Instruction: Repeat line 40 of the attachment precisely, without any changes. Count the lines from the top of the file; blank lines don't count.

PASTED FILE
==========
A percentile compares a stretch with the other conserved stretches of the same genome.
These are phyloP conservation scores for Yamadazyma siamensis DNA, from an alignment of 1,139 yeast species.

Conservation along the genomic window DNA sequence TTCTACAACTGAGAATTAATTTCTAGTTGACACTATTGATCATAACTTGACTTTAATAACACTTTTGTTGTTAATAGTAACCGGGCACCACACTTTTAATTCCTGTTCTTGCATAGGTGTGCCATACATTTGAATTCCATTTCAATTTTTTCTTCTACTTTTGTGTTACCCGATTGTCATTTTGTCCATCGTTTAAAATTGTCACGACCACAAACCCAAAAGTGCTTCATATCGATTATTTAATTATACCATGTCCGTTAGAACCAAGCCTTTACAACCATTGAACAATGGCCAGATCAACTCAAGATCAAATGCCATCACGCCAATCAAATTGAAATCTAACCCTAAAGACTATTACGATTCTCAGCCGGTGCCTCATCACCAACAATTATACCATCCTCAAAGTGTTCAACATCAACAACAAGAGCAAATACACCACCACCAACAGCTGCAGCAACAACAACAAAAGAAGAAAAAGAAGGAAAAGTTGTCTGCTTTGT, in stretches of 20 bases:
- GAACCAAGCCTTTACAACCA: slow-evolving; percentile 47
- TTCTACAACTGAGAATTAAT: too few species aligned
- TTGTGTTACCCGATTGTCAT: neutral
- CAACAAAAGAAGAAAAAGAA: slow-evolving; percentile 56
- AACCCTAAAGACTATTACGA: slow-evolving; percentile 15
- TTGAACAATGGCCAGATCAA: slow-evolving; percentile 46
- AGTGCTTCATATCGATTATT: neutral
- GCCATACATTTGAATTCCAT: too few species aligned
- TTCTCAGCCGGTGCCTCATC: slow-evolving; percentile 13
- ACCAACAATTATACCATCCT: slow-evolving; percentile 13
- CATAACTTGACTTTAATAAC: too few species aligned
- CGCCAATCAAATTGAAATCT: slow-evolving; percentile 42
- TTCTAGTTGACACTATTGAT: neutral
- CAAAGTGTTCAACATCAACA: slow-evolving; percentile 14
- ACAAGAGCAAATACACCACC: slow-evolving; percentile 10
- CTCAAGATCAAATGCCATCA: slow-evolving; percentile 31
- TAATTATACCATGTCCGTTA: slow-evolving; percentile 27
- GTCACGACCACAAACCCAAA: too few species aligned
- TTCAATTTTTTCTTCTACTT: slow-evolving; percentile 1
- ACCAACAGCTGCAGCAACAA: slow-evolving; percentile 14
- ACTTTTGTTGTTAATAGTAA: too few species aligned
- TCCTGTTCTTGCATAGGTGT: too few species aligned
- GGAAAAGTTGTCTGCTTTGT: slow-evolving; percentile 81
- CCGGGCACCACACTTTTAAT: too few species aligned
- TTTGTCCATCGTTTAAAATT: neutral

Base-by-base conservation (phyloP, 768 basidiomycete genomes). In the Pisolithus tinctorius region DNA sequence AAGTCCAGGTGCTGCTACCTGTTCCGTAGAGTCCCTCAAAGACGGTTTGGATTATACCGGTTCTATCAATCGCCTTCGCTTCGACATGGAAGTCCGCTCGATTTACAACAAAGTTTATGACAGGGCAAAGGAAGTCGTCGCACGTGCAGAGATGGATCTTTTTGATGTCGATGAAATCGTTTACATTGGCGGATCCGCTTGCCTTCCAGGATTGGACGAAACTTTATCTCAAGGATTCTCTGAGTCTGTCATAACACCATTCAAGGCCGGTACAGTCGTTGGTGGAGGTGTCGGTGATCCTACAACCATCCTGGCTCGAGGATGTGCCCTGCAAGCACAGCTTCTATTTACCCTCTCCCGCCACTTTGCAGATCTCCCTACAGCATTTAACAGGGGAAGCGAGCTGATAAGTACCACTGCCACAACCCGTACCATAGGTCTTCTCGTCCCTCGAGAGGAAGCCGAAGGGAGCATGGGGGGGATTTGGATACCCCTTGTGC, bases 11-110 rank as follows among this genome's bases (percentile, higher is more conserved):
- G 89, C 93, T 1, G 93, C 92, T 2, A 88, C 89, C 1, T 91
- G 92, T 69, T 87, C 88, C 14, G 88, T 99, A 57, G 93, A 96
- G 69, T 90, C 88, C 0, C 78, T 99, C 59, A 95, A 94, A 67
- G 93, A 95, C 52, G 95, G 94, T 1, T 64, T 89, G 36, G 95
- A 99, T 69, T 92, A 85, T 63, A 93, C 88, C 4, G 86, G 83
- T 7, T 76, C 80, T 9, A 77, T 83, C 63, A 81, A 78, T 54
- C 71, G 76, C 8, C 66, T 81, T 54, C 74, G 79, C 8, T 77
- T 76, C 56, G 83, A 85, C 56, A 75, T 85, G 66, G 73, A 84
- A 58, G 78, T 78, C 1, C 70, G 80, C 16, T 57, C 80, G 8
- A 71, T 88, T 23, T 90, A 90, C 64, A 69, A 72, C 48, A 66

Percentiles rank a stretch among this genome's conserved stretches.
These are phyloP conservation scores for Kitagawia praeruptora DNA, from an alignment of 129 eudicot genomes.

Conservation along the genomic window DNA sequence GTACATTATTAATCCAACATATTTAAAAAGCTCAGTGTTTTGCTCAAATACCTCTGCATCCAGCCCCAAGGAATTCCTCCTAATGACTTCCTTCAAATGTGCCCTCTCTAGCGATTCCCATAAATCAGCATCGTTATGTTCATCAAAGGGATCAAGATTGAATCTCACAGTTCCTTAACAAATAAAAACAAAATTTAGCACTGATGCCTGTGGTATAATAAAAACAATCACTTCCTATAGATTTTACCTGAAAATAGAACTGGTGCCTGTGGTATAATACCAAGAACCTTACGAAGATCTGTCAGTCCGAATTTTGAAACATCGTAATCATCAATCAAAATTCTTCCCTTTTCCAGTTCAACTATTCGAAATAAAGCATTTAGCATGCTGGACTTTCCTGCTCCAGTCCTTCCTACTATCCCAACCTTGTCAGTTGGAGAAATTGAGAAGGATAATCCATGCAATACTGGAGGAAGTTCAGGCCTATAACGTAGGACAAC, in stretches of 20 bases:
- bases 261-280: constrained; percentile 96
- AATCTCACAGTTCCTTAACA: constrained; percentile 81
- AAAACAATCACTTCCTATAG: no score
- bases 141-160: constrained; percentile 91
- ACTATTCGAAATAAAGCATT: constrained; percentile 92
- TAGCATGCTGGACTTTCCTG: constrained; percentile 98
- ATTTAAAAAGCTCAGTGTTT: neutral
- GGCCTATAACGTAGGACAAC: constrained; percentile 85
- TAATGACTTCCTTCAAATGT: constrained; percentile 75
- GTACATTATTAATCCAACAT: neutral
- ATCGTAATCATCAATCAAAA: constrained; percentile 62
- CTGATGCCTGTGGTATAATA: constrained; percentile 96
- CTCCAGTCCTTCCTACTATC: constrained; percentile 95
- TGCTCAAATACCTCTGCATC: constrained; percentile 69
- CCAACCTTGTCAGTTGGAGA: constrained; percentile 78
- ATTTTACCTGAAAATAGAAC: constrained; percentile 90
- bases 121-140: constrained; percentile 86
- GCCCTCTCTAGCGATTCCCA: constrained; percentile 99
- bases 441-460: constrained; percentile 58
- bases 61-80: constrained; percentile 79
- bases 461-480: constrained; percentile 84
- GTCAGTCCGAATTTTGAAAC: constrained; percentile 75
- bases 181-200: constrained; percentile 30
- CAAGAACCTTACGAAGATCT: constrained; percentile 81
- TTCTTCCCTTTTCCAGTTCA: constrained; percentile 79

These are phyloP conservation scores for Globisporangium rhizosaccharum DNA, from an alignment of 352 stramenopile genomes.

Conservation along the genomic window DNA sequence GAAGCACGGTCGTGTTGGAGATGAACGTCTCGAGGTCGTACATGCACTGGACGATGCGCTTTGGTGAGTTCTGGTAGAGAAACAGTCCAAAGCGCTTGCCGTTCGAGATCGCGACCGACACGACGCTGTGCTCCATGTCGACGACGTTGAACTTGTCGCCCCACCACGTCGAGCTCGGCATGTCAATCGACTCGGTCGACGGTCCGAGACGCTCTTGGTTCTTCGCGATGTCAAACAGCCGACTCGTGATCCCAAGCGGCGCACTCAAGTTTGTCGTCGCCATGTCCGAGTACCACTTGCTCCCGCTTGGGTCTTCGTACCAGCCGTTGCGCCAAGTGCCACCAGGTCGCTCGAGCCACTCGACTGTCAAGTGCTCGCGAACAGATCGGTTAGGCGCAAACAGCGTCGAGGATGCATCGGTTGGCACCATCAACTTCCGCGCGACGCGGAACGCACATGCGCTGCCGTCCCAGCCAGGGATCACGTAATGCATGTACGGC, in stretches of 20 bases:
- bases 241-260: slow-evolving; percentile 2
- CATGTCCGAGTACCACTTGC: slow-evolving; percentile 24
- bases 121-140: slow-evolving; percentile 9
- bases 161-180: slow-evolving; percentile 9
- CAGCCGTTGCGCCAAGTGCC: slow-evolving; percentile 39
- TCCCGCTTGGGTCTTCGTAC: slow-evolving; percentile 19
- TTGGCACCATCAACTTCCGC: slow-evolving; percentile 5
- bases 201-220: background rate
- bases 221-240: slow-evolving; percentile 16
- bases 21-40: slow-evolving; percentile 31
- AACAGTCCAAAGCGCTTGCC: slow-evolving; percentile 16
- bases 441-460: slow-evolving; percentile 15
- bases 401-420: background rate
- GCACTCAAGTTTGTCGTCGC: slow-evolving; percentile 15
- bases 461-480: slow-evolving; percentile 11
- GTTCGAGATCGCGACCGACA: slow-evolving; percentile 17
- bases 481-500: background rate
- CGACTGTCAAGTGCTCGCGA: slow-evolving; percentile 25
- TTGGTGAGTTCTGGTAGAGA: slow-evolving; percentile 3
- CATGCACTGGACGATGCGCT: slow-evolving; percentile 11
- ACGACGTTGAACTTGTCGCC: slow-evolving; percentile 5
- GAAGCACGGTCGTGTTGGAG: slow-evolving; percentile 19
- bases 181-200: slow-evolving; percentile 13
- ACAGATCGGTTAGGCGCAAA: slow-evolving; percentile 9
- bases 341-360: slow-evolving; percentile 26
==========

Percentiles rank a stretch among this genome's conserved stretches.